My Passport & Why I Love It.

My new passport and passport card came in the mail yesterday. I didn’t realize how much I was sweating this out until I felt that wash of cold relief on opening the envelope.  I have no travel plans, but my old passport expired in 2015; I didn’t realize that until recently.

There is, of course, a story.

The Empress, Victoria BC

In 1985 I was invited to attend a small SF convention in Victoria, BC, at the Empress Hotel (now the Fairmont Empress). I believe Vonda McIntyre was also invited.  I readily accepted; I love Vancouver Island and was eager to see the place again, staying at the Empress would be a real treat, and it would be good to catch up with Vonda. So on the appropriate day I boarded a plane, flew to Vancouver, shuttled to the Island and … was met by a couple of rumpled teens, who apologetically told me that the con was cancelled except it wasn’t, depending on which side of a internecine fannish  war you talked to. The “other side” had canceled the hotel; the reservations could not be reinstated. So I was taken to the home of the parents of one of the boys, and to the couch in the den, and told that the con itself would be held in the basement of a local church.

I won’t bore you with more of that. The point is that at the end of the weekend, feeling more than a little rumpled myself, I flew back to Vancouver. The layover was a long one, so I diddled around the stores and got something to eat. My flight to Oakland was called. I presented myself and my carry-on at the appropriate gate and waited to go through customs. I was sure this would be a piece of cake. I had been in and out of Canada before with no problem.

At the head of the line an ugly, overweight, supercilious, pimply, ogerish bastard with a US Immigration badge checked my ticket, asked what I had been doing in Canada and asked where I was born. I’m compulsively honest, so I told him “Mexico City.” He looked at me with his piggy little eyes and asked if I was a citizen, to which I answered “Yes.”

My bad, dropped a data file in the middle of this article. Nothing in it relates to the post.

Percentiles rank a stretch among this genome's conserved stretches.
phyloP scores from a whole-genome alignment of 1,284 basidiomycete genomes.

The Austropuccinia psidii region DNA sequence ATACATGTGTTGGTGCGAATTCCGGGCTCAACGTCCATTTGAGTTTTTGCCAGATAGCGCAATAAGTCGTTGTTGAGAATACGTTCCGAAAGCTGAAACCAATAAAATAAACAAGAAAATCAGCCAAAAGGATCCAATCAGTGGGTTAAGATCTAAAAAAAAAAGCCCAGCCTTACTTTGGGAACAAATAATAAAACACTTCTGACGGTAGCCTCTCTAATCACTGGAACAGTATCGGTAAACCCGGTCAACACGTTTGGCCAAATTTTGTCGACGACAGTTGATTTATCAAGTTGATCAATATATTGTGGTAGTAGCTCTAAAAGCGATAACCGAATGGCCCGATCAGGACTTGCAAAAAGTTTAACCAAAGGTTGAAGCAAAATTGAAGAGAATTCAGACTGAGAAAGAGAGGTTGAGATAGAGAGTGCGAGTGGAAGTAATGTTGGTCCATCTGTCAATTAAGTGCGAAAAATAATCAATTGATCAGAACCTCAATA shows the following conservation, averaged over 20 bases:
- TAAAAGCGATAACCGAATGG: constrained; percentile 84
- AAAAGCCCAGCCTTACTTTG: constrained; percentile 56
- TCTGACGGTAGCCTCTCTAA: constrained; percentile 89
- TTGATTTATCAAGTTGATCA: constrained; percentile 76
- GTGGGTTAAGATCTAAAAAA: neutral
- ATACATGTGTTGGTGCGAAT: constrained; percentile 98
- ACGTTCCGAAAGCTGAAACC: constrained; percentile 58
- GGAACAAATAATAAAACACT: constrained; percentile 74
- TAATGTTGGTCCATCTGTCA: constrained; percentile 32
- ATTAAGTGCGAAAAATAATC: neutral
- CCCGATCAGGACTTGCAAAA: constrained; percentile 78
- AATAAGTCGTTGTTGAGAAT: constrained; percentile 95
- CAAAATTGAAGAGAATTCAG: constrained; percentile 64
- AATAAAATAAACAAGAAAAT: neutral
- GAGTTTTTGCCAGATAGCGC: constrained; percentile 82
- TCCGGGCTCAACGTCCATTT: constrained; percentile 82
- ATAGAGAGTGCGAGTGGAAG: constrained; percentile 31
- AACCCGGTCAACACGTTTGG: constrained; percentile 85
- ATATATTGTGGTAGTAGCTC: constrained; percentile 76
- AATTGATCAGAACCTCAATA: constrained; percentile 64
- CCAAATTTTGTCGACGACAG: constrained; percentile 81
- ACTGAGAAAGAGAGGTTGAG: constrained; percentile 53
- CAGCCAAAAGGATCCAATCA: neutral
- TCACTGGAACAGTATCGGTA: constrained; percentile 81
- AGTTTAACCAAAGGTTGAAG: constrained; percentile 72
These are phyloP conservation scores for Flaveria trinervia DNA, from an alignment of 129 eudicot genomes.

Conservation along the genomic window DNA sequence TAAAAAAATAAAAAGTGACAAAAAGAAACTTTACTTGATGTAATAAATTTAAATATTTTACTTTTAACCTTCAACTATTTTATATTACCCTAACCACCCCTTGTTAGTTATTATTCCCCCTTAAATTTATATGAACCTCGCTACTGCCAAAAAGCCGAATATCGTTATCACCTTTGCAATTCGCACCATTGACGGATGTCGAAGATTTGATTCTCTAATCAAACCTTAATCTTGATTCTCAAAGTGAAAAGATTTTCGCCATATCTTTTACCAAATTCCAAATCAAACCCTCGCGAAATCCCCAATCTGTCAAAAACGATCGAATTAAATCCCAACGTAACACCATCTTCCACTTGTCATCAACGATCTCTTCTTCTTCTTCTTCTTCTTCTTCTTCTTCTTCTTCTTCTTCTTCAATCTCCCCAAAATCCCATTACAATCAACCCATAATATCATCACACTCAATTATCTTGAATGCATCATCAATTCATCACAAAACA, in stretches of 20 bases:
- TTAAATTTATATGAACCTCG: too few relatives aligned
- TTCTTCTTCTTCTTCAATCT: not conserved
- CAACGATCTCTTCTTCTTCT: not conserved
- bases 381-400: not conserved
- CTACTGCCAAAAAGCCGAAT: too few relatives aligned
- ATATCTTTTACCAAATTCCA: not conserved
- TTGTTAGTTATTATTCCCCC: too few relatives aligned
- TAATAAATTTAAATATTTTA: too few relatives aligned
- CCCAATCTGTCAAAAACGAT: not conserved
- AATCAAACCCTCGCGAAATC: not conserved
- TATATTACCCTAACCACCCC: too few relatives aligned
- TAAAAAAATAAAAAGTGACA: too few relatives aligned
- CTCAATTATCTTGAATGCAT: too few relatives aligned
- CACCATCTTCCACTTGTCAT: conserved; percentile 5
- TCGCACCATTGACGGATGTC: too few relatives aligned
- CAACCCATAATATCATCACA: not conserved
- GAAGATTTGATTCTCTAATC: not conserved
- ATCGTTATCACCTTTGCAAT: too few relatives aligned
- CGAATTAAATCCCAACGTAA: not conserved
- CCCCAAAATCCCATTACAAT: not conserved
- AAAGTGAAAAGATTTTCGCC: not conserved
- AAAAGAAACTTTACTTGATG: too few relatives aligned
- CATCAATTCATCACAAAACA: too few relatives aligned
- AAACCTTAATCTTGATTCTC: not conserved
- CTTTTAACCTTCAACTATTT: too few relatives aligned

The airline issued their second call for passengers. He said, “Prove it.”

I showed him my driver’s license, my credit cards, my social security card. He dismissed them all with “We have those numbers.” I told him that I was a citizen because I was born within two years of my dad’s honorable discharge from the US Army (before he was drafted, he had been a resident of Mexico for quite some time). He waved this away. By now I was in a panic.  He was going to keep me from going home! The contents of my purse was spread out over his table, I didn’t know how I was going to convince him to let me go,  and the airline issued their last boarding call. The bastard waited one more minute, then turned away and said, over his shoulder, that I could go. I shoved everything into my purse and fled down the boarding ramp just before they closed the door.

The first thing I did when I got back to Oakland, after hugging my husband and little girl, was to locate the Federal code that backed up my citizenship, get a copy of Dad’s army discharge, get a copy of my birth certificate and a copy of the registration of my birth at the US Embassy in Mexico City, get a passport application and two photos, dress in one of my Official Law Office Three-Piece Suits, and take the papers to the Immigration Office in San Francisco. They didn’t quite know what to do with me, so I sat on one of the government’s famously uncomfortable chairs in the waiting room while superiors were consulted and papers examined (periodically a head would pop up to look at me, which didn’t make me feel very confident). After what may have been half an hour but felt more like half a lifetime, they told me that everything was in order and I’d receive my passport in the mail.  Since then I have not traveled without it, even if I was only going to LA. You can’t be too sure.

When Trump was elected, I convinced myself that once they started deporting legal immigrants (which they have) they could come after me — there was some heated rhetoric going around about how “real Americans” were born in the U.S. and those who weren’t, were not “real Americans,” nor were those who held dual citizenship, as I do. I dug out my passport and, to my horror, discovered that it had lapsed in 2015.

But now I have a new one, all tidy and official, and I may staple it to my shoulder. Just to be on the safe side. I am, for better or worse, an American citizen. I was raised as an American citizen. I’m a big fan of the US Constitution and believe in its protections. Yes, I have issues with things my government has done and proposes doing, but I’m an American citizen and that is one of my rights. My dad’s people started drifting to these shores in 1610 and while that is no protection from anything, no supercilious bastard Immigration sadist is ever going to keep me from going home again.

 

Sleep study? Is there no end to this enforced education?

Follow the blue line!